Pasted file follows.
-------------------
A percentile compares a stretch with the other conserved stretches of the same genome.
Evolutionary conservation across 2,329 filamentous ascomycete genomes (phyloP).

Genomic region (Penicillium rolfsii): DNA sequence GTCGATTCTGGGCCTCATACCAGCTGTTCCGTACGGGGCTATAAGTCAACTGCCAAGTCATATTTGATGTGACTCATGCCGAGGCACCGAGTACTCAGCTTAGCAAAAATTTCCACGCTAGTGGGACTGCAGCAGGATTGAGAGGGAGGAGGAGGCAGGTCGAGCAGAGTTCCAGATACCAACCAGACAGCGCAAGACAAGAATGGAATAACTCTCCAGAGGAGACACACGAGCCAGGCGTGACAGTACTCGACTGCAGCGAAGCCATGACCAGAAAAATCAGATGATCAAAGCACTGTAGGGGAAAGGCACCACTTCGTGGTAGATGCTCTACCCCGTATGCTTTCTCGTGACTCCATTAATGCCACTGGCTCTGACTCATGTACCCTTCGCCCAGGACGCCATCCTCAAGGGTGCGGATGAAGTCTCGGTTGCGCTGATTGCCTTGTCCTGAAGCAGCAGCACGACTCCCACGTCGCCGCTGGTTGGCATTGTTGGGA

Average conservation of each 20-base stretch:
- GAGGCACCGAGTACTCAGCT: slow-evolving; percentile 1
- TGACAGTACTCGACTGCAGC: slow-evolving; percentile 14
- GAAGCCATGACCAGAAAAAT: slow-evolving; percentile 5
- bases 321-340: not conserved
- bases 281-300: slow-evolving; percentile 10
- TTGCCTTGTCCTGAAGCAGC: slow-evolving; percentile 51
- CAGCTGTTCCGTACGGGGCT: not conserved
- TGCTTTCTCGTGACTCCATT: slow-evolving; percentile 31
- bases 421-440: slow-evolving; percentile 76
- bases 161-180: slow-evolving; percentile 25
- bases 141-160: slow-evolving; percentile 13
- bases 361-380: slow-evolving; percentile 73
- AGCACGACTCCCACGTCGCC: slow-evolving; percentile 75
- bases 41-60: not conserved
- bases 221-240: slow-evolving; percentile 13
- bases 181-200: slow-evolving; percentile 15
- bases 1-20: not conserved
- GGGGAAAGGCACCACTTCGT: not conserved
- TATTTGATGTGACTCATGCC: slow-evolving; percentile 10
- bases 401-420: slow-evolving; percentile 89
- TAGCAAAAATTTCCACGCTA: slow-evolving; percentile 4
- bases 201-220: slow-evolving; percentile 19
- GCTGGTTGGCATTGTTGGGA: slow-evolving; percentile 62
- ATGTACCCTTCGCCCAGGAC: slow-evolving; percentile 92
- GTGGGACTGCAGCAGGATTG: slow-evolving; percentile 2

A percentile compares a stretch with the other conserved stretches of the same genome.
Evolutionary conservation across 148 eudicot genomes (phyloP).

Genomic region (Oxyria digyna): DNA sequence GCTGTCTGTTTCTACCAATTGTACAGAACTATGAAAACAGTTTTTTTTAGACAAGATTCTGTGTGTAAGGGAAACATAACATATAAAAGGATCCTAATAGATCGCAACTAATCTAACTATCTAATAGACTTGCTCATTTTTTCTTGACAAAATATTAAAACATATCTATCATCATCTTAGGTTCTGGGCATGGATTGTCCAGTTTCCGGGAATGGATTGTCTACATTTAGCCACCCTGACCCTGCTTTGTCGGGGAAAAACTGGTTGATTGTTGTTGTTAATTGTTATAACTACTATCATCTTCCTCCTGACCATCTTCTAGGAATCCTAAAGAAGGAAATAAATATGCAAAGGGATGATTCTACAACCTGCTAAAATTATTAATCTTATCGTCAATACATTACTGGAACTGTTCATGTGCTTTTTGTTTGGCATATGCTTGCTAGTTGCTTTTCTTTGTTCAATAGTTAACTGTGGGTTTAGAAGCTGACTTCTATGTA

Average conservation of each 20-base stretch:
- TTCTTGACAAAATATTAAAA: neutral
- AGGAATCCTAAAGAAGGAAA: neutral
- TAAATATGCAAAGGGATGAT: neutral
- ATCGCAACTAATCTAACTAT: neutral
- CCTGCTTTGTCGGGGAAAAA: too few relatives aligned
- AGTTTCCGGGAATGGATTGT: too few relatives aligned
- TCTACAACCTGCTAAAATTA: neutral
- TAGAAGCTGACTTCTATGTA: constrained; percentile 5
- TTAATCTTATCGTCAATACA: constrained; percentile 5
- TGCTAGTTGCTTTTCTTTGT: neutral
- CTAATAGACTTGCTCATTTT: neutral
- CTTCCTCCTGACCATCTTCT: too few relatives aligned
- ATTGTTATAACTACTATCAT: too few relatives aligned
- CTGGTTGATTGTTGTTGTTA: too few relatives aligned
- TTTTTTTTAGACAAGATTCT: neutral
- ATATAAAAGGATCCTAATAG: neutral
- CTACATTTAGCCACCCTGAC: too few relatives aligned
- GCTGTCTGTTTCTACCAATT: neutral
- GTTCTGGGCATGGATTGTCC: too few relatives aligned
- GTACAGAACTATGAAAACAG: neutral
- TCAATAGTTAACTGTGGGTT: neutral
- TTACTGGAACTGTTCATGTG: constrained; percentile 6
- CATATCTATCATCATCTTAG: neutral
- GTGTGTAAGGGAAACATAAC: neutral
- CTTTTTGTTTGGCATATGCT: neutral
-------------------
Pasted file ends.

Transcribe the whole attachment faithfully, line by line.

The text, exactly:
A percentile compares a stretch with the other conserved stretches of the same genome.
Evolutionary conservation across 2,329 filamentous ascomycete genomes (phyloP).

Genomic region (Penicillium rolfsii): DNA sequence GTCGATTCTGGGCCTCATACCAGCTGTTCCGTACGGGGCTATAAGTCAACTGCCAAGTCATATTTGATGTGACTCATGCCGAGGCACCGAGTACTCAGCTTAGCAAAAATTTCCACGCTAGTGGGACTGCAGCAGGATTGAGAGGGAGGAGGAGGCAGGTCGAGCAGAGTTCCAGATACCAACCAGACAGCGCAAGACAAGAATGGAATAACTCTCCAGAGGAGACACACGAGCCAGGCGTGACAGTACTCGACTGCAGCGAAGCCATGACCAGAAAAATCAGATGATCAAAGCACTGTAGGGGAAAGGCACCACTTCGTGGTAGATGCTCTACCCCGTATGCTTTCTCGTGACTCCATTAATGCCACTGGCTCTGACTCATGTACCCTTCGCCCAGGACGCCATCCTCAAGGGTGCGGATGAAGTCTCGGTTGCGCTGATTGCCTTGTCCTGAAGCAGCAGCACGACTCCCACGTCGCCGCTGGTTGGCATTGTTGGGA

Average conservation of each 20-base stretch:
- GAGGCACCGAGTACTCAGCT: slow-evolving; percentile 1
- TGACAGTACTCGACTGCAGC: slow-evolving; percentile 14
- GAAGCCATGACCAGAAAAAT: slow-evolving; percentile 5
- bases 321-340: not conserved
- bases 281-300: slow-evolving; percentile 10
- TTGCCTTGTCCTGAAGCAGC: slow-evolving; percentile 51
- CAGCTGTTCCGTACGGGGCT: not conserved
- TGCTTTCTCGTGACTCCATT: slow-evolving; percentile 31
- bases 421-440: slow-evolving; percentile 76
- bases 161-180: slow-evolving; percentile 25
- bases 141-160: slow-evolving; percentile 13
- bases 361-380: slow-evolving; percentile 73
- AGCACGACTCCCACGTCGCC: slow-evolving; percentile 75
- bases 41-60: not conserved
- bases 221-240: slow-evolving; percentile 13
- bases 181-200: slow-evolving; percentile 15
- bases 1-20: not conserved
- GGGGAAAGGCACCACTTCGT: not conserved
- TATTTGATGTGACTCATGCC: slow-evolving; percentile 10
- bases 401-420: slow-evolving; percentile 89
- TAGCAAAAATTTCCACGCTA: slow-evolving; percentile 4
- bases 201-220: slow-evolving; percentile 19
- GCTGGTTGGCATTGTTGGGA: slow-evolving; percentile 62
- ATGTACCCTTCGCCCAGGAC: slow-evolving; percentile 92
- GTGGGACTGCAGCAGGATTG: slow-evolving; percentile 2

A percentile compares a stretch with the other conserved stretches of the same genome.
Evolutionary conservation across 148 eudicot genomes (phyloP).

Genomic region (Oxyria digyna): DNA sequence GCTGTCTGTTTCTACCAATTGTACAGAACTATGAAAACAGTTTTTTTTAGACAAGATTCTGTGTGTAAGGGAAACATAACATATAAAAGGATCCTAATAGATCGCAACTAATCTAACTATCTAATAGACTTGCTCATTTTTTCTTGACAAAATATTAAAACATATCTATCATCATCTTAGGTTCTGGGCATGGATTGTCCAGTTTCCGGGAATGGATTGTCTACATTTAGCCACCCTGACCCTGCTTTGTCGGGGAAAAACTGGTTGATTGTTGTTGTTAATTGTTATAACTACTATCATCTTCCTCCTGACCATCTTCTAGGAATCCTAAAGAAGGAAATAAATATGCAAAGGGATGATTCTACAACCTGCTAAAATTATTAATCTTATCGTCAATACATTACTGGAACTGTTCATGTGCTTTTTGTTTGGCATATGCTTGCTAGTTGCTTTTCTTTGTTCAATAGTTAACTGTGGGTTTAGAAGCTGACTTCTATGTA

Average conservation of each 20-base stretch:
- TTCTTGACAAAATATTAAAA: neutral
- AGGAATCCTAAAGAAGGAAA: neutral
- TAAATATGCAAAGGGATGAT: neutral
- ATCGCAACTAATCTAACTAT: neutral
- CCTGCTTTGTCGGGGAAAAA: too few relatives aligned
- AGTTTCCGGGAATGGATTGT: too few relatives aligned
- TCTACAACCTGCTAAAATTA: neutral
- TAGAAGCTGACTTCTATGTA: constrained; percentile 5
- TTAATCTTATCGTCAATACA: constrained; percentile 5
- TGCTAGTTGCTTTTCTTTGT: neutral
- CTAATAGACTTGCTCATTTT: neutral
- CTTCCTCCTGACCATCTTCT: too few relatives aligned
- ATTGTTATAACTACTATCAT: too few relatives aligned
- CTGGTTGATTGTTGTTGTTA: too few relatives aligned
- TTTTTTTTAGACAAGATTCT: neutral
- ATATAAAAGGATCCTAATAG: neutral
- CTACATTTAGCCACCCTGAC: too few relatives aligned
- GCTGTCTGTTTCTACCAATT: neutral
- GTTCTGGGCATGGATTGTCC: too few relatives aligned
- GTACAGAACTATGAAAACAG: neutral
- TCAATAGTTAACTGTGGGTT: neutral
- TTACTGGAACTGTTCATGTG: constrained; percentile 6
- CATATCTATCATCATCTTAG: neutral
- GTGTGTAAGGGAAACATAAC: neutral
- CTTTTTGTTTGGCATATGCT: neutral